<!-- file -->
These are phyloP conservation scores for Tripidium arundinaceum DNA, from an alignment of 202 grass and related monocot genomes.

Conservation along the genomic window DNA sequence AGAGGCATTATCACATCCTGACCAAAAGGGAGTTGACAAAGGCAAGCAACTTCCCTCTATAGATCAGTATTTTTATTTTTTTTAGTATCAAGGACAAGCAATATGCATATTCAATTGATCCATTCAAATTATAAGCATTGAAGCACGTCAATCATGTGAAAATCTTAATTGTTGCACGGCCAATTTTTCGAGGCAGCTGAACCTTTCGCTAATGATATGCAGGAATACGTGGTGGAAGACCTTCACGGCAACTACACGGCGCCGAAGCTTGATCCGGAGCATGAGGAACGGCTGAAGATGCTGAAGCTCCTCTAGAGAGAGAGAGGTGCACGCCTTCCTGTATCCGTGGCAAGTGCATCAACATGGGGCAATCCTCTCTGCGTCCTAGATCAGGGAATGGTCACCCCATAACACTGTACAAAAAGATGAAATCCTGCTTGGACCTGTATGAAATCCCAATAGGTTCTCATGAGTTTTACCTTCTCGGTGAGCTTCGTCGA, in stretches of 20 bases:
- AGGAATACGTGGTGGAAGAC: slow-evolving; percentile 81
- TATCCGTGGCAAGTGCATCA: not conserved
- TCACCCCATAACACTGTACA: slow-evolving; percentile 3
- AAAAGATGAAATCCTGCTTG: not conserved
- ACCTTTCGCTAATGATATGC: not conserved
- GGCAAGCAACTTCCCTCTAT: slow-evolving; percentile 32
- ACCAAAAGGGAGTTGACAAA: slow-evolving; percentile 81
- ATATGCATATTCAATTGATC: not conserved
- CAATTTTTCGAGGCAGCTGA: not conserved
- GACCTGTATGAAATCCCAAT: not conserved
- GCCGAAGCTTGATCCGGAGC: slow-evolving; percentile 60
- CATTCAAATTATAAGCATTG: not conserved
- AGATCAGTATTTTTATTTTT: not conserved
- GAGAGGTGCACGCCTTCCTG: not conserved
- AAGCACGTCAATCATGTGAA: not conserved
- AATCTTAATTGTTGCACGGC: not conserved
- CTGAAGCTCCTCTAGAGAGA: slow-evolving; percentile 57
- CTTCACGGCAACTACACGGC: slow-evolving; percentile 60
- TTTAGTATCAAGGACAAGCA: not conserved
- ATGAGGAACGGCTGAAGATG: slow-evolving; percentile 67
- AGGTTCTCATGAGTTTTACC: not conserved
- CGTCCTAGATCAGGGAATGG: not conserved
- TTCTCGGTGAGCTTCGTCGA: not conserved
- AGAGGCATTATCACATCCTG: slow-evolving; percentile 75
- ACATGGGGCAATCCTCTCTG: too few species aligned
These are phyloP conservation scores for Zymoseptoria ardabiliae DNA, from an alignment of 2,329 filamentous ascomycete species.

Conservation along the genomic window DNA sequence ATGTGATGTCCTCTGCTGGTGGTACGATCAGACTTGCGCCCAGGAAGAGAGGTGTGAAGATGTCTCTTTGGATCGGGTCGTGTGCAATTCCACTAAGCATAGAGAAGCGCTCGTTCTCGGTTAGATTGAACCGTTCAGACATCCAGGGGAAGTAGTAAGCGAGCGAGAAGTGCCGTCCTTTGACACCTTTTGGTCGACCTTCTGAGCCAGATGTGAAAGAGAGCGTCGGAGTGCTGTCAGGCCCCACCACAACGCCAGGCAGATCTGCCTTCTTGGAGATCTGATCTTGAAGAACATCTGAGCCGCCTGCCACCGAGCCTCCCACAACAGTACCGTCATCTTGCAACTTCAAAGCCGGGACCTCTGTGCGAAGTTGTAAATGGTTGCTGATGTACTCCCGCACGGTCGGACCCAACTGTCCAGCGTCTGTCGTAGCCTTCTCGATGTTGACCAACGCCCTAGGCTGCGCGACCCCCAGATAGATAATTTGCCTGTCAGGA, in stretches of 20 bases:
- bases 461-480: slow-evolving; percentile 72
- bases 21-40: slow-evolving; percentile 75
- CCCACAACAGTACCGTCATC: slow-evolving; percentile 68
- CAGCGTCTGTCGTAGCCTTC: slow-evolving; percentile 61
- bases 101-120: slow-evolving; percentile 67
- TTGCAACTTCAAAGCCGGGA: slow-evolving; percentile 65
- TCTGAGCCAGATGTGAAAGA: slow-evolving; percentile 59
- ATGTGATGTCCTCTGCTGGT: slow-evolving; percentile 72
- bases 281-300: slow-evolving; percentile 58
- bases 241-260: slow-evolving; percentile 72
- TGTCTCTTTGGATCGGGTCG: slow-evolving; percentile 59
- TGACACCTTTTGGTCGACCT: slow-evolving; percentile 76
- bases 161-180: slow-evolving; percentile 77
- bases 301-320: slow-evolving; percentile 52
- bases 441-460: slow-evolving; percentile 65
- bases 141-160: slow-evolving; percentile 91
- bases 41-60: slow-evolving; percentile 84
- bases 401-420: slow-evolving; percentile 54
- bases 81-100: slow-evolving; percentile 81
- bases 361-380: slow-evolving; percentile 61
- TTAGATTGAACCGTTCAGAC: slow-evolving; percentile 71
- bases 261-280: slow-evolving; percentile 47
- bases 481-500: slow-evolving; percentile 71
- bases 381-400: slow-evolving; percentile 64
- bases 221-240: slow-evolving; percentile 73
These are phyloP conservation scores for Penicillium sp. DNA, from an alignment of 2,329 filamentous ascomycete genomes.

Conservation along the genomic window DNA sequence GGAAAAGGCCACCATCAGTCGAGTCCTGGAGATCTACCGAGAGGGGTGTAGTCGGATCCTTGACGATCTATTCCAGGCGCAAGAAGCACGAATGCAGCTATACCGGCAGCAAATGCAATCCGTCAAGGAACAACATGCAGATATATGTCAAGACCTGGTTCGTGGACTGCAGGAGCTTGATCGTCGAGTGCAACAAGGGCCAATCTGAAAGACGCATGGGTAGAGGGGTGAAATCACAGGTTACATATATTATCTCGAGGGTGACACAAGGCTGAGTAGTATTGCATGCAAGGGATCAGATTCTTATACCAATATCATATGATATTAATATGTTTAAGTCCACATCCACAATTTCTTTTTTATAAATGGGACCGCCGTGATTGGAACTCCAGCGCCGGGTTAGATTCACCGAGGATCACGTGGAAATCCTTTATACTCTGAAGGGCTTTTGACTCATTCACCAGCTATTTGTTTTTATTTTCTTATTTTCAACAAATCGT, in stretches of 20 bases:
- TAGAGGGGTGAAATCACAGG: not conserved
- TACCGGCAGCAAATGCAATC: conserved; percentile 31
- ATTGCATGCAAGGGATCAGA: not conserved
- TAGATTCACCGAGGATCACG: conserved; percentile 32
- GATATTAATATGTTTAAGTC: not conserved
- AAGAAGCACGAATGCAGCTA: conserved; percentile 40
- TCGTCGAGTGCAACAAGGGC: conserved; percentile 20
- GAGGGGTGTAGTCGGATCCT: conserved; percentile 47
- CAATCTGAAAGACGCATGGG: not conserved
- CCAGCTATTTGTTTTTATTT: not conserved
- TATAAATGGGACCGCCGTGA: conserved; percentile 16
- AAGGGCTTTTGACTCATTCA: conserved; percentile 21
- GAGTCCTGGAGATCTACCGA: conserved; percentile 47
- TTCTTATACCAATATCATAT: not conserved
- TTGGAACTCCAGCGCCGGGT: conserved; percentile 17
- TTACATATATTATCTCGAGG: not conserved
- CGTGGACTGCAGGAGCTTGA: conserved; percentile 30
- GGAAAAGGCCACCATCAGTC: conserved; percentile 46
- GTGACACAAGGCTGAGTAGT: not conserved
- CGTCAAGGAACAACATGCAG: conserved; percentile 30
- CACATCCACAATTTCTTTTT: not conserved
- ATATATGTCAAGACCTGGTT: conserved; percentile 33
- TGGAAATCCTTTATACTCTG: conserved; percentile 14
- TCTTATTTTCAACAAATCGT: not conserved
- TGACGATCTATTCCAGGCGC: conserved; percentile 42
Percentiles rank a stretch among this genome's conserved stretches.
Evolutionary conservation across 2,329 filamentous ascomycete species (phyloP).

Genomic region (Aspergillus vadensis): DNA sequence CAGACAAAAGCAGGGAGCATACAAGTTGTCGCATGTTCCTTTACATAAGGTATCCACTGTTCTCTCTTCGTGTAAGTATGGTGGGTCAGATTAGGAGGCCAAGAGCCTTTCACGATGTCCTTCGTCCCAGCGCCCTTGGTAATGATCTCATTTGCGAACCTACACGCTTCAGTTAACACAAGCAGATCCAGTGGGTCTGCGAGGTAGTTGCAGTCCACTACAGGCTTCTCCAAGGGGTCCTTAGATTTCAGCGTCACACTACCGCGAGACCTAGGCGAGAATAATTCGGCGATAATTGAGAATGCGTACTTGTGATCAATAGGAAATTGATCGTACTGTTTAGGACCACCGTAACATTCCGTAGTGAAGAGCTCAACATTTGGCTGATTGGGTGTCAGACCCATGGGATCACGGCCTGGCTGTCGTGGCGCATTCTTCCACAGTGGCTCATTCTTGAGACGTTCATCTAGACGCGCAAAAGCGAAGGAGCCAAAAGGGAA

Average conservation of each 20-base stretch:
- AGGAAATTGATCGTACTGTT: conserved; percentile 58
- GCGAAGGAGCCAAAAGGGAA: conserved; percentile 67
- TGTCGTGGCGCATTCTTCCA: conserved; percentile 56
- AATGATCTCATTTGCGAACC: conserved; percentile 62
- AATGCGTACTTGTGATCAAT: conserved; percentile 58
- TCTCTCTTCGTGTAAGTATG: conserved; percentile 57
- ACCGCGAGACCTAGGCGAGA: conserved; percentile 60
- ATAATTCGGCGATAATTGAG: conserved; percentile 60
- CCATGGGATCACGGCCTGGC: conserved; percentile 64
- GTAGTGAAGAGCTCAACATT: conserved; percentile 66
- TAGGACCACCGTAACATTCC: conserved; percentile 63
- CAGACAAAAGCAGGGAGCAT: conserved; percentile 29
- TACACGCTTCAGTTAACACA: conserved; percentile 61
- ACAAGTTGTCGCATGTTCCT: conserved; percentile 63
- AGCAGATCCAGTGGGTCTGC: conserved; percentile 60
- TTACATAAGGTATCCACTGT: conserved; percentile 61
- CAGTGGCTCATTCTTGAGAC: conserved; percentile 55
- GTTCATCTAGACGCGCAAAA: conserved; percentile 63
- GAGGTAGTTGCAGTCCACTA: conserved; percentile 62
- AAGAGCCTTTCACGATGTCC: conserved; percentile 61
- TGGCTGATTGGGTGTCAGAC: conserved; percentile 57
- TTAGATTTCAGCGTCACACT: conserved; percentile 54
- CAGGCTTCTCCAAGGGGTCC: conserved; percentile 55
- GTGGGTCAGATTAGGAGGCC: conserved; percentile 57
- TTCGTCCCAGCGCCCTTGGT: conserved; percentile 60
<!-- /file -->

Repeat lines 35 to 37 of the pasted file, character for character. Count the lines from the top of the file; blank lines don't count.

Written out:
- TTGCAACTTCAAAGCCGGGA: slow-evolving; percentile 65
- TCTGAGCCAGATGTGAAAGA: slow-evolving; percentile 59
- ATGTGATGTCCTCTGCTGGT: slow-evolving; percentile 72